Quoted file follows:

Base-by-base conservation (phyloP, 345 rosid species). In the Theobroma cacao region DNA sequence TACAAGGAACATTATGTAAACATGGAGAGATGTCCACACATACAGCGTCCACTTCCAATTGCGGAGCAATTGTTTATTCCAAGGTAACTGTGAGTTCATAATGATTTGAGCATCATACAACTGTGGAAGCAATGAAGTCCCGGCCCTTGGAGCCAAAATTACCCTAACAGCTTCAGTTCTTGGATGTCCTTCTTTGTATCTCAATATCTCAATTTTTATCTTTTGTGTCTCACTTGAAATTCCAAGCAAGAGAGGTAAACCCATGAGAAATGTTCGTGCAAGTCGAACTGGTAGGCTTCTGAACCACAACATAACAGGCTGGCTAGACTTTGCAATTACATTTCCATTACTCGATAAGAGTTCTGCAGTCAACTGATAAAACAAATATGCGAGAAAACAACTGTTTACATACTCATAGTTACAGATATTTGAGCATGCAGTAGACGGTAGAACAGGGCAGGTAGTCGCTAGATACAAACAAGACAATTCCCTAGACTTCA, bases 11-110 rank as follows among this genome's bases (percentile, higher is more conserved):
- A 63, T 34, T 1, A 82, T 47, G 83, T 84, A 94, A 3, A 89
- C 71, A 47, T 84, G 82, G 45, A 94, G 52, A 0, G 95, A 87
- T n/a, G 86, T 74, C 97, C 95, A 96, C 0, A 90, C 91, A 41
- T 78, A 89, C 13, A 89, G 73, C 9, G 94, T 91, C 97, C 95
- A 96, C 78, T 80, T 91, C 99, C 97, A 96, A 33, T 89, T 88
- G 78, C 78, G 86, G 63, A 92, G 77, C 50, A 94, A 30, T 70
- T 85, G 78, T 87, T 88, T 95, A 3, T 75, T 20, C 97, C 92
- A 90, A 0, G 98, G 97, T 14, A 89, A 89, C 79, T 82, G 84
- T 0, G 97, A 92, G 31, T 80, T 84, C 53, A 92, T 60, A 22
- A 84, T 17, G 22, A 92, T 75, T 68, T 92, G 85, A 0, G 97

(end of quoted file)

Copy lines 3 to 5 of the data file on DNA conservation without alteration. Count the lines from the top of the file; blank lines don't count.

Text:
- C 71, A 47, T 84, G 82, G 45, A 94, G 52, A 0, G 95, A 87
- T n/a, G 86, T 74, C 97, C 95, A 96, C 0, A 90, C 91, A 41
- T 78, A 89, C 13, A 89, G 73, C 9, G 94, T 91, C 97, C 95